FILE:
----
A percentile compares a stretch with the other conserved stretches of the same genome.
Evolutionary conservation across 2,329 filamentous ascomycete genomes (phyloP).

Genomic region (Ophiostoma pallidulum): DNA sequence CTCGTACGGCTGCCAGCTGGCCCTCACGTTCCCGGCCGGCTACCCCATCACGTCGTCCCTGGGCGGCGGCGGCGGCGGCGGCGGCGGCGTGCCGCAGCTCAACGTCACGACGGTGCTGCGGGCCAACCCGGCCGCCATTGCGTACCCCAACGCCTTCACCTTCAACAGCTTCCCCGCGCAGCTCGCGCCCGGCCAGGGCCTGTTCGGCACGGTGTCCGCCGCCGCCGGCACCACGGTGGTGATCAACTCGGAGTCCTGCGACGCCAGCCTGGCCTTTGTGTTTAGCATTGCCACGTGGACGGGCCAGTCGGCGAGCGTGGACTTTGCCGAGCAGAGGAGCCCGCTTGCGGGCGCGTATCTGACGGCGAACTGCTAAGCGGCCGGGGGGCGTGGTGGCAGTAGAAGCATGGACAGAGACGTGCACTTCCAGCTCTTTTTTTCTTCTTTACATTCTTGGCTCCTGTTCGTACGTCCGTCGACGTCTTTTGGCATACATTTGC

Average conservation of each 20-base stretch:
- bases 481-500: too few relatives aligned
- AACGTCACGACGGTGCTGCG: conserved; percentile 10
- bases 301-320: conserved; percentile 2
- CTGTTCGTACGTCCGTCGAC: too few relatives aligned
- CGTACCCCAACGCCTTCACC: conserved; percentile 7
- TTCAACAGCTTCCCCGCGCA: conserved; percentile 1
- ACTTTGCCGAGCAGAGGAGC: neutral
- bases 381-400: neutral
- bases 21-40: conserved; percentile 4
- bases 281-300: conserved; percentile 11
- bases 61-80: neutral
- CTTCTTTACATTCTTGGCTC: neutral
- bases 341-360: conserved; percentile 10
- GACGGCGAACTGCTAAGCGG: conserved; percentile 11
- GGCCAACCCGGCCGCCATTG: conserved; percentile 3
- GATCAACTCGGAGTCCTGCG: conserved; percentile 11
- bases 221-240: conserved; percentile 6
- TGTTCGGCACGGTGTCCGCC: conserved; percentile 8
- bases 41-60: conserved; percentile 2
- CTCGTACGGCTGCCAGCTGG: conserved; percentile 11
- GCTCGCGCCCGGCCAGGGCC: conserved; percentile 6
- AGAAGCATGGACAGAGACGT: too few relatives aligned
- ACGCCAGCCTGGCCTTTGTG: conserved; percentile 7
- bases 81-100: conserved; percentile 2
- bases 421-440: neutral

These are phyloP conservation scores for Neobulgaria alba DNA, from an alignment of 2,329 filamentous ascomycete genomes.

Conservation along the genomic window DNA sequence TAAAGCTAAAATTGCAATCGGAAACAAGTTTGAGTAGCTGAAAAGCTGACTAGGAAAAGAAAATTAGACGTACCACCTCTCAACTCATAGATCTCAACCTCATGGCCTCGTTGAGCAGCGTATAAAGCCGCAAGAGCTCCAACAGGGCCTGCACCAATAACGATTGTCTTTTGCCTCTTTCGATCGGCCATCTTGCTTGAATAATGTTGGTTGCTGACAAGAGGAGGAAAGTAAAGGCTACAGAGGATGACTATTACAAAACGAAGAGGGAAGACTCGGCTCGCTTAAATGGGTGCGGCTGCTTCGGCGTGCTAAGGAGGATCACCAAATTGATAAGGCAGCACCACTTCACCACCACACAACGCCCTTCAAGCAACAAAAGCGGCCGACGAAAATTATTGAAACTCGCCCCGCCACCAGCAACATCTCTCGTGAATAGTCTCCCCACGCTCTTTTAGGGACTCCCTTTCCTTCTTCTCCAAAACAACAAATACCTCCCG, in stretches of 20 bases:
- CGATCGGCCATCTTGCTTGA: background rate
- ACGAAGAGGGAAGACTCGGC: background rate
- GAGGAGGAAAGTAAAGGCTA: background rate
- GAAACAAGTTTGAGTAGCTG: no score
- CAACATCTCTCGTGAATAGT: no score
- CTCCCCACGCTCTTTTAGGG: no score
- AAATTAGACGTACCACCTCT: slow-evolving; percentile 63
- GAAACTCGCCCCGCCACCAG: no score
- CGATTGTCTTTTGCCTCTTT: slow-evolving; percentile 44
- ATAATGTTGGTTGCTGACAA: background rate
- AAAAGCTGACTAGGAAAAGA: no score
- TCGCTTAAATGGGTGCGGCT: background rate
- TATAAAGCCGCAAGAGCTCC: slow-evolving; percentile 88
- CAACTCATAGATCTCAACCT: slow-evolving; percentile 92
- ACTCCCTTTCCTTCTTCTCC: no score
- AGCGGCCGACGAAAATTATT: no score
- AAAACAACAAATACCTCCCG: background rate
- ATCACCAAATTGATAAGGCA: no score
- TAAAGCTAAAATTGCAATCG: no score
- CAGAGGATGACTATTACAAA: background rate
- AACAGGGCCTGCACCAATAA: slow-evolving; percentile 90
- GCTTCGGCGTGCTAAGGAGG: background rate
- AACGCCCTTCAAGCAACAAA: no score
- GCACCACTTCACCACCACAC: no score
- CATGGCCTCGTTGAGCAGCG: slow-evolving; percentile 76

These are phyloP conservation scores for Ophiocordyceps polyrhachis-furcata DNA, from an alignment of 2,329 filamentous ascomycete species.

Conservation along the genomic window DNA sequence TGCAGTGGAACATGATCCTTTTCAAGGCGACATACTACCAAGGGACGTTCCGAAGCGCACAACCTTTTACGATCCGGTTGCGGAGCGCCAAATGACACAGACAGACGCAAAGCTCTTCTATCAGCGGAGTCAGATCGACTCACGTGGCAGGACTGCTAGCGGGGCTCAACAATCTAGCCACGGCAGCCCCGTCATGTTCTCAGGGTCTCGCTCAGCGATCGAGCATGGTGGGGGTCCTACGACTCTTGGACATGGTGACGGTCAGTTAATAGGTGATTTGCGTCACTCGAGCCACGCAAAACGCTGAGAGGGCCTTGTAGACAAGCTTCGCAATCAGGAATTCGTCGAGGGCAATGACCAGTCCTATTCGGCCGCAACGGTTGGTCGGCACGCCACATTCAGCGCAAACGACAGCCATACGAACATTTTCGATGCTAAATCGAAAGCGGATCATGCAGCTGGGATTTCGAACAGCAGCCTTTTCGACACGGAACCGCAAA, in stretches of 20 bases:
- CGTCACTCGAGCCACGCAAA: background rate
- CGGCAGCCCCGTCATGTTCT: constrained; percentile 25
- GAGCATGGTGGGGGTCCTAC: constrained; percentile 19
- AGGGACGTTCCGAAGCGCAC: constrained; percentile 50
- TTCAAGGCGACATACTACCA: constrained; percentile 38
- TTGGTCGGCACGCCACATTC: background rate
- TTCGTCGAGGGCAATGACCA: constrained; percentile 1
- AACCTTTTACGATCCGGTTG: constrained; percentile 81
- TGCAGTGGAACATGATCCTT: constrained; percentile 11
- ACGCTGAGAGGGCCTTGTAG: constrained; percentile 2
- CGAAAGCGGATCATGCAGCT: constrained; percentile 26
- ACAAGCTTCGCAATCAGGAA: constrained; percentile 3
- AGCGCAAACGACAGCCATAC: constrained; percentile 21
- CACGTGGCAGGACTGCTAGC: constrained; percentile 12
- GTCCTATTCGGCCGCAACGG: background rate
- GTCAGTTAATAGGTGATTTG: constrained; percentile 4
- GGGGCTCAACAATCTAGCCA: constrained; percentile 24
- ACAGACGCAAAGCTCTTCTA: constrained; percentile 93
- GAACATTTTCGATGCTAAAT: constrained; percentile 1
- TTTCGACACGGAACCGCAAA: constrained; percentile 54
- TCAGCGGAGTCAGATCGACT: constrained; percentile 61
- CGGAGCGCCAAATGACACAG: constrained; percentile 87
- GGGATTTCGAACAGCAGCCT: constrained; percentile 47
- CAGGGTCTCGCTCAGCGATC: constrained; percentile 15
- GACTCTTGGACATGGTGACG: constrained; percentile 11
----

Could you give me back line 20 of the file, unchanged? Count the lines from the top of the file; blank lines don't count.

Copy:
- GATCAACTCGGAGTCCTGCG: conserved; percentile 11